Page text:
A Linstant Celebrity In New YorkIt’s been impossible to even casually follow the sports landscape the past few weeks without being overrun with Linsanity.
Jeremy Lin, the new starting point guard for the New York Knicks who went unrecruited out of high school, undrafted after attending Harvard and unnoticed for two other NBA teams, took over the news cycle after suddenly dominating opponents and stabilizing a high-profile team in disarray.
Through his first nine games as the team’s starting point guard, Lin was averaging 24.6 points, 9.4 assists and 2.4 steals per contest. If he had been putting up those numbers since the first game of the season, Lin would currently rank fifth in points, third in assists and second in steals among all NBA players.
The rarity of production that incredible is nothing compared to the rarity of an Asian-American playing basketball at the highest level. While some have been hesitant to discuss Lin’s race as an issue, and others have been deservedly reprimanded for making insensitive and offensive racial remarks, to think that Lin’s race has no impact on the enormity of the story is both ignorant and does a disservice to what he suddenly means to many people.
This would be a big deal no matter what Jeremy Lin looked like or where his parents were born, but the 23-year-old is a sight previously unseen to a large population around the globe. There are few who have heard of Wataru Misaka, the first Asian-American NBA player who, coincidentally, also played point guard for the Knicks back in 1948. Since Misaka, just a handful of Asian-American players have donned NBA uniforms and Lin is the first since Misaka whose parents are both of Asian descent.
Even on the college level, fewer than 1 percent of all NCAA Division I players are Asian-American, so a huge group of young athletes just don’t ever see their race represented in one of the world’s most popular sports. Though Yao Ming and other Asian players have come over to the NBA, they did so after establishing themselves as the premier players in a huge country. Lin has come up the ranks in the United States, where he’s had to deal with being disregarded in a way in which I’m sure young Asian-American players can relate.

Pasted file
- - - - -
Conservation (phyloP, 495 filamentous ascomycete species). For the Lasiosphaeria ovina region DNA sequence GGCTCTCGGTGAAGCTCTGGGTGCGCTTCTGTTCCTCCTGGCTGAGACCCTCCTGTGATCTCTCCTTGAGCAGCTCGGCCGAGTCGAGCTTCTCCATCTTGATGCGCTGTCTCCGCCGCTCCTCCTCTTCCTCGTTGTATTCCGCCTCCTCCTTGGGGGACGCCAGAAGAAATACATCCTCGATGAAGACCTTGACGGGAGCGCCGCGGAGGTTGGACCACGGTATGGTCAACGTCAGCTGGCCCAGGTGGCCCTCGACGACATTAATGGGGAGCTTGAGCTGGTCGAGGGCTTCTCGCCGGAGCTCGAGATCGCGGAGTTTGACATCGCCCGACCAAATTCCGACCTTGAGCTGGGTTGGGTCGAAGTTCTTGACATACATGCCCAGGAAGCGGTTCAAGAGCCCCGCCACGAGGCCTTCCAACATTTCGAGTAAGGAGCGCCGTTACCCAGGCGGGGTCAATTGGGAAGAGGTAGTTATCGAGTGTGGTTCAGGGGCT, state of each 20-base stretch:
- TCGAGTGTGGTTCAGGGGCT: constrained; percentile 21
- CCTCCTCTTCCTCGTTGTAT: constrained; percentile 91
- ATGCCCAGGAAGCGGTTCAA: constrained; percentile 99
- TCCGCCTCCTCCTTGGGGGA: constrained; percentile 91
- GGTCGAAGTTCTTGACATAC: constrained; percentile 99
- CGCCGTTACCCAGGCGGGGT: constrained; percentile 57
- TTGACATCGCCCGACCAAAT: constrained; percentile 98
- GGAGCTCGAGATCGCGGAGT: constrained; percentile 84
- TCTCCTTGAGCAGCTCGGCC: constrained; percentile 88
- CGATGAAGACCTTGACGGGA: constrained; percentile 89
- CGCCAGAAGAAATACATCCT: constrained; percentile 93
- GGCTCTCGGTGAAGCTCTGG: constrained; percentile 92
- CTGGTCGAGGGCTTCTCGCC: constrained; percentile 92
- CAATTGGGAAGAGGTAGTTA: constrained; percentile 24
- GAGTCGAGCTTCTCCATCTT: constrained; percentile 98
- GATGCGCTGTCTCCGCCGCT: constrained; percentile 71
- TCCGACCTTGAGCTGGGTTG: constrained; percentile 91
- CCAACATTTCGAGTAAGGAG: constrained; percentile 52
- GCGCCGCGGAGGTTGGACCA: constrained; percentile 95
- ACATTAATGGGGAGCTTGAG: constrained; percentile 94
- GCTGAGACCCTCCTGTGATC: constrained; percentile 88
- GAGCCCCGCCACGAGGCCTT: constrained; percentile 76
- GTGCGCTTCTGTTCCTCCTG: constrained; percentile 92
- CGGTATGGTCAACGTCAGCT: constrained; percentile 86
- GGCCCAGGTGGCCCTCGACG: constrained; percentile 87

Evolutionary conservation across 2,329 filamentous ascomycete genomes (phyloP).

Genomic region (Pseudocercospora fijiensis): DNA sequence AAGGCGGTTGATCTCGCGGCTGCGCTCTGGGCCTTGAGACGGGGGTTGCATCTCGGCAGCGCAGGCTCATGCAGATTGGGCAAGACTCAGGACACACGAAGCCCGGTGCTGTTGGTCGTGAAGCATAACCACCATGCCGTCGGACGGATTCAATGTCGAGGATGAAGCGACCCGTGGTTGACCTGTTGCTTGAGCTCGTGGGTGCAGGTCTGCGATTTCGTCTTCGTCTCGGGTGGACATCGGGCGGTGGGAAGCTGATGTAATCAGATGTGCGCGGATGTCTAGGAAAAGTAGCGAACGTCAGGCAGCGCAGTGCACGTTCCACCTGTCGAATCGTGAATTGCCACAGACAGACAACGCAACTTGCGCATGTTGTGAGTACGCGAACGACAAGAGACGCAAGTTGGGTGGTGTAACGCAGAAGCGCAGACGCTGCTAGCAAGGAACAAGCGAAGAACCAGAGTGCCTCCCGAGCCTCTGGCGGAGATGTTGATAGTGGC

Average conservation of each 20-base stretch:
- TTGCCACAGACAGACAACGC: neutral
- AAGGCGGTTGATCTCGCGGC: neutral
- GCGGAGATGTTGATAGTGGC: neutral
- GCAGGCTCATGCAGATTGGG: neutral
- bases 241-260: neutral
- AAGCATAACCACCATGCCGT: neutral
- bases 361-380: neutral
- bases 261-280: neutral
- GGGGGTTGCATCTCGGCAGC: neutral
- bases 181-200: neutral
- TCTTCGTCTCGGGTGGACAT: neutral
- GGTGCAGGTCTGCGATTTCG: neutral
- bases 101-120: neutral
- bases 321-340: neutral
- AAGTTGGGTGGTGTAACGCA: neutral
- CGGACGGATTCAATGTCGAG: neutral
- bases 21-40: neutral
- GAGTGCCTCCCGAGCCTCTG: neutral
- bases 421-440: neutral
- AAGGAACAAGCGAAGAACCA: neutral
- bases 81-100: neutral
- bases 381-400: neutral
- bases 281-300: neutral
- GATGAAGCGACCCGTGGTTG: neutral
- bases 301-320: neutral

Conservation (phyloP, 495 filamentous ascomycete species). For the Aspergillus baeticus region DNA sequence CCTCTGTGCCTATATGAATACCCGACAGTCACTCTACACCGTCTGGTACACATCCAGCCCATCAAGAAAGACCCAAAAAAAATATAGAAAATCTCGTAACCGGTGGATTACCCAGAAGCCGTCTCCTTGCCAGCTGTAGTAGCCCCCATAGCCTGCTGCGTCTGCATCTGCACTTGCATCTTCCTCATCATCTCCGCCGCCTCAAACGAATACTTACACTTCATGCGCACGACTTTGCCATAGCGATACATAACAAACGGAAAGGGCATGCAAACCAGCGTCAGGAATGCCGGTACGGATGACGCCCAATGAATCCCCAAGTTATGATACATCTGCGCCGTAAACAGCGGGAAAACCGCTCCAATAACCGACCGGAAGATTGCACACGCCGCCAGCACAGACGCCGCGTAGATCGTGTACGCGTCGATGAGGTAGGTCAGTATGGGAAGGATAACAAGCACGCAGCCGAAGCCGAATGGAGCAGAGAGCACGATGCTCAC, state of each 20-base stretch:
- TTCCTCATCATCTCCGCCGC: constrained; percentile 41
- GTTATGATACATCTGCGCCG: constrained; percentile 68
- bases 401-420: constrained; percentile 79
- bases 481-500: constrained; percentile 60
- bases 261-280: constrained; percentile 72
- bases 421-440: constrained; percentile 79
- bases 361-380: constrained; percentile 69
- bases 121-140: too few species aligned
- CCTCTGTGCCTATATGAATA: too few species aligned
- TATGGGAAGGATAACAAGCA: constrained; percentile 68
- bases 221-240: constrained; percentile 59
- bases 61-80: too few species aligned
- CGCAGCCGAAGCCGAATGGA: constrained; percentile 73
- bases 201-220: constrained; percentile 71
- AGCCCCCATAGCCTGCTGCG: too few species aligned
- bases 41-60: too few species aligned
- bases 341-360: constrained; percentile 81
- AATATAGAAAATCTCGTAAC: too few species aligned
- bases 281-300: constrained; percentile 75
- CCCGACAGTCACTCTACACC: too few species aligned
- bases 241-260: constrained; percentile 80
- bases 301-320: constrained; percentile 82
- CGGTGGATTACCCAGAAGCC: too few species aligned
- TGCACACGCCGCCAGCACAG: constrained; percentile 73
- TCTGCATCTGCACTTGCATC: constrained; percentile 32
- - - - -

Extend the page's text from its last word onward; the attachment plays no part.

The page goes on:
Usually in sports, people make comparisons based on appearance, rather than substance. In high school, when I would go play basketball at the park with a mostly black group, after I knocked down a jump shot, I’d usually get a nickname like Steve Kerr or Wally Szczerbiak. It didn’t matter that Kerr’s shot had a lower release point or that Szczerbiak had more of a set shot they were white and so was I. (Still am.) One of my proudest moments on the court was on a day when my jumper was particularly percolating, hearing one of the guys call me Ray Allen. Breaking the nickname color barrier is a big deal.
In this day and age, race is rarely the sole factor in sports. If you can play, you can play. That’s why despite the road blocks in his way, Lin is less of a “Linderella” story than further proof that the cream rises to the top. No college offered him a scholarship, so he went to Harvard and played great. No team drafted him, so he went to the summer league and played great. He got very little opportunity with the Warriors or Rockets, but he got a chance with the Knicks and has played great.
Talent plus opportunity equals success.
While his race isn’t important to his teammates or his opponents anymore, it is important to a lot of young players who now have a figure who resembles them to look up to. I’m sure it will be tiresome for good young Asian-American players to get the Jeremy Lin nickname treatment at the playground from now on, but they may get a second look from scouts who would have previously quickly moved on.
Lin has likely provided many with talent increased opportunity.